Full-time

Full-time bookkeeping handles your daily accounting function. They keep your books in order and up to date. A full-time bookkeeper may be responsible for paying bills, billing clients, managing time sheets and payroll, and processing statements at the end of the month.

Outsourcing

An advantage of outsourcing is that it provides you the ability to customize the services you receive. You can obtain more advanced management accounts and controller functions. Also, if your business is growing, you may desire accrual-based accounting provided by outsourcing. Accrual basis accounting is where you record a transaction as it occurs even if you haven’t received payment.

What are the rates of the different bookkeepers?

Part-time bookkeepers' rates can vary widely. Hourly rates for part-time bookkeepers can average around $20/hour.

Full-time bookkeeper salaries can vary between $35,000 to $55,000 plus benefits. In higher cost of living areas such as New York or Los Angeles, the salaries can be around $70,000.

Outsourced bookkeeping services average around $500 to $2,500 a month.

What are the types of bookkeeping?

There are two main types of bookkeeping: single-entry and double-entry. Single-entry is often utilized by sole proprietors, small startups, and companies with minimal transaction activity. This type of bookkeeping maintains a cash sales journal, cash disbursements journal, and bank statements. Transactions are recorded as a single entry.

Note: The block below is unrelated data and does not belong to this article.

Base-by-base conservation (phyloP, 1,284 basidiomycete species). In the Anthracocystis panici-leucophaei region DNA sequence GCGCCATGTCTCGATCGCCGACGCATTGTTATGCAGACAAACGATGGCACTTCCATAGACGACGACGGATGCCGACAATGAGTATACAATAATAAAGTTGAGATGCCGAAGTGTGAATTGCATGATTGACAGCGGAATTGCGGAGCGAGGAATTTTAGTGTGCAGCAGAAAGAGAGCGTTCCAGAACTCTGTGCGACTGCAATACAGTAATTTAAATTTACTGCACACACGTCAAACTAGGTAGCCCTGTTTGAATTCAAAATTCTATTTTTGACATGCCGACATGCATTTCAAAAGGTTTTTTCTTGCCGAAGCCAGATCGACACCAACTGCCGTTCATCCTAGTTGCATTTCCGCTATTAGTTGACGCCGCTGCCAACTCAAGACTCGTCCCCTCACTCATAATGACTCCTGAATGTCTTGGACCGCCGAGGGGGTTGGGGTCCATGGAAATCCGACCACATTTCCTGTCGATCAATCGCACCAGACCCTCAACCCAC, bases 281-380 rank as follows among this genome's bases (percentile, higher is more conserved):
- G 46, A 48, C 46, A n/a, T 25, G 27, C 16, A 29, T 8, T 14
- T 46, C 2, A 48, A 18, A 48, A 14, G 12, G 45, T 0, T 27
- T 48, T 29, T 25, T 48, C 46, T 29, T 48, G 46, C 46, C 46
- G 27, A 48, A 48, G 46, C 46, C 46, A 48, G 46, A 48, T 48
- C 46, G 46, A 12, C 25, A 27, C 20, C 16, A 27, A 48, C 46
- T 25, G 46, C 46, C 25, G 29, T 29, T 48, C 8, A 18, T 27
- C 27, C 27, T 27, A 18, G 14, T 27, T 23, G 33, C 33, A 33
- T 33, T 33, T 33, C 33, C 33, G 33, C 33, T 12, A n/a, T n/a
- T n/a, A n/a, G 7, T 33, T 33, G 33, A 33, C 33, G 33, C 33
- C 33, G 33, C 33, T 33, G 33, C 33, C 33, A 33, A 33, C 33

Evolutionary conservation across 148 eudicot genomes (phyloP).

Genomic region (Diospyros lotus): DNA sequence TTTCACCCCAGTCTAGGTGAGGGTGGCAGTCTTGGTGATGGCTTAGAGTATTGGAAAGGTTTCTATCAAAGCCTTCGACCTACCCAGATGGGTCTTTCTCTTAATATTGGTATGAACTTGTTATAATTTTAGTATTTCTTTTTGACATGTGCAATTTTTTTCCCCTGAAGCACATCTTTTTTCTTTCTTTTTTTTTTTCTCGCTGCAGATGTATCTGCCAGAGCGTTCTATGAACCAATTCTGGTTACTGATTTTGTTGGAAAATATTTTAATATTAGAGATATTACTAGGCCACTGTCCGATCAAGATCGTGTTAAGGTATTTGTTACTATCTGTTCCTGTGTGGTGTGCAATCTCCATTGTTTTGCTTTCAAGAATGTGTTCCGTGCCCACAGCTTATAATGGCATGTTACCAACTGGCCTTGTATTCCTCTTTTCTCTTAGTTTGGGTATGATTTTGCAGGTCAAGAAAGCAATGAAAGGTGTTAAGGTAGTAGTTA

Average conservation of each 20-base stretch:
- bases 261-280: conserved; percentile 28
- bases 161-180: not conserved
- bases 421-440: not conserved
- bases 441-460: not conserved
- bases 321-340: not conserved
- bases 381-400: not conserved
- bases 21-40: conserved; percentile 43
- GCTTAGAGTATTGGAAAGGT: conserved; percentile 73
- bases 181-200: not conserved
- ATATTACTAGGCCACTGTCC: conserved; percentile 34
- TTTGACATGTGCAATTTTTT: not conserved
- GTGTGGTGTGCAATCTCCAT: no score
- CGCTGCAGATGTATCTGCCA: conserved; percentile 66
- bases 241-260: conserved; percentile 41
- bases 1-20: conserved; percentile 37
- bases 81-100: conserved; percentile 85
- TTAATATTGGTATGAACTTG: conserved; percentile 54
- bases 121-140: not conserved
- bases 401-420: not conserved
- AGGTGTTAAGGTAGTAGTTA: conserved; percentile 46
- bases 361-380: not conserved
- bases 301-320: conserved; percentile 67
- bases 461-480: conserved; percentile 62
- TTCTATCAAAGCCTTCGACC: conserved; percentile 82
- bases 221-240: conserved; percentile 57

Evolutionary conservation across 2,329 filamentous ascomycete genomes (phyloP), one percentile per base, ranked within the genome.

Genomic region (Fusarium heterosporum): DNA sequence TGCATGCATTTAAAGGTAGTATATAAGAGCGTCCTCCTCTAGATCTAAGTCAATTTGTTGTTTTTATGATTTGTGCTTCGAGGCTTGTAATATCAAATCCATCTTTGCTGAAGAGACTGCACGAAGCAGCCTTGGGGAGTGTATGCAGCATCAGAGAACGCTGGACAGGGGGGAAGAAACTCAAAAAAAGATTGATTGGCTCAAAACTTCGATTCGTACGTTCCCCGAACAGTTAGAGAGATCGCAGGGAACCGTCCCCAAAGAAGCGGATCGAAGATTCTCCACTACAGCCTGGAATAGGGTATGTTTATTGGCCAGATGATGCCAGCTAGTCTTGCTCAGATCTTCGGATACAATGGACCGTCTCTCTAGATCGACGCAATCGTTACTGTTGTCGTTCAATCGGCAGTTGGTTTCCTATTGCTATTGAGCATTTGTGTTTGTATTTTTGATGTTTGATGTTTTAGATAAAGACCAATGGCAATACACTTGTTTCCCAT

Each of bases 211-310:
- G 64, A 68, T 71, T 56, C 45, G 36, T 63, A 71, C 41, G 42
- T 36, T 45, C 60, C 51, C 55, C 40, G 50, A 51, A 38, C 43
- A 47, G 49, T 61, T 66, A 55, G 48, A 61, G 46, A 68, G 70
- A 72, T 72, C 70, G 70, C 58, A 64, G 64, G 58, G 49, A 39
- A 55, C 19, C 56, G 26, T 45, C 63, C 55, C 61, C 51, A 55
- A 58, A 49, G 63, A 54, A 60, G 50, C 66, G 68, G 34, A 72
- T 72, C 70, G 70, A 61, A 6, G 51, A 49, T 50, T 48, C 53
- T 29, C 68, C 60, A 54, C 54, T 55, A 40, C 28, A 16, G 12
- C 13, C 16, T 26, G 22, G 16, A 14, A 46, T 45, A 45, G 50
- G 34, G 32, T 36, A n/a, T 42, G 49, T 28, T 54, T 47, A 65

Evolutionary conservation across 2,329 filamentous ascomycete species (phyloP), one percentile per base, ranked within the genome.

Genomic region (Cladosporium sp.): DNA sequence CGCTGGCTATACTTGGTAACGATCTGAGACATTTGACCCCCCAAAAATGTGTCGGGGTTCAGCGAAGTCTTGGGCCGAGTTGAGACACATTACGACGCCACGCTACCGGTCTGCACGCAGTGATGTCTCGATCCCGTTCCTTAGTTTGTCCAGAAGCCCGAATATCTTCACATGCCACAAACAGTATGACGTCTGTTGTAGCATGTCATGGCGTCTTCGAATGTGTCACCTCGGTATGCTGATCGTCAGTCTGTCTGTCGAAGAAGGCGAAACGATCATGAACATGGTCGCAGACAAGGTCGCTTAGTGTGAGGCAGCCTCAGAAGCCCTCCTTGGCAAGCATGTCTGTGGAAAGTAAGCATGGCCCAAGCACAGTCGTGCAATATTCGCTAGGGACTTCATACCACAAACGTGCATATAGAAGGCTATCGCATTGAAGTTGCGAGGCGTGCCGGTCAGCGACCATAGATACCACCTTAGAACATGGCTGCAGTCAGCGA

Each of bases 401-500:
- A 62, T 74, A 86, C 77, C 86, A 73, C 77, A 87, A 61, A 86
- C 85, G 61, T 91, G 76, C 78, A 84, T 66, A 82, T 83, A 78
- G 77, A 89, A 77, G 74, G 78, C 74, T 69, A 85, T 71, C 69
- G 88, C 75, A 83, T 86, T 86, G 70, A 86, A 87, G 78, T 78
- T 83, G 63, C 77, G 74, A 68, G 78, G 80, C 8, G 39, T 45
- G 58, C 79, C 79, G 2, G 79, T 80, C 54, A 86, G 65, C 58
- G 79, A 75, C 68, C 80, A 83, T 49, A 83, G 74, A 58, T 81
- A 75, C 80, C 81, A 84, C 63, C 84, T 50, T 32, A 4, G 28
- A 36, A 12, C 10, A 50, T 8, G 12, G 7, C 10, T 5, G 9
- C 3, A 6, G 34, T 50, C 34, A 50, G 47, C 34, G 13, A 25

Double-entry bookkeeping involves recording transactions in two accounts as a debit or credit. The number of debit entries needs to match the number of credits. This is more advanced and ideal for enterprises with accrued expenses. Documents needed for double-entry bookkeeping include journal entries, general ledger, inventory, cashbooks, accounts payable/ receivable, loans, and payroll.

How do bookkeepers differ from accountants?

Though they may appear similar, accounting and bookkeeping are not interchangeable. Accounting is the term for all processes related to recording a business’s financial transactions. Bookkeeping is only a part of accounting. Bookkeeping focuses on the administrative side of a business’s past and present financial transactions. Accounting instead is more subjective and uses data from bookkeepers.

Bookkeeping responsibilities include:

  • Recording financial transactions
  • Listing debits and credits
  • Preparing financial statements
  • Payroll processing

Accounting responsibilities, on the other hand, include:

  • Reviewing and analyzing financial statements
  • Entering adjusting entries
  • Performing audits
  • Filing relevant tax returns

How to decide which type of bookkeeping is best for your company?

There are many ways to manage your financial transactions including the various bookkeeping methods and accounting services. Which one works best for your company will depend on the size of your business and your budget.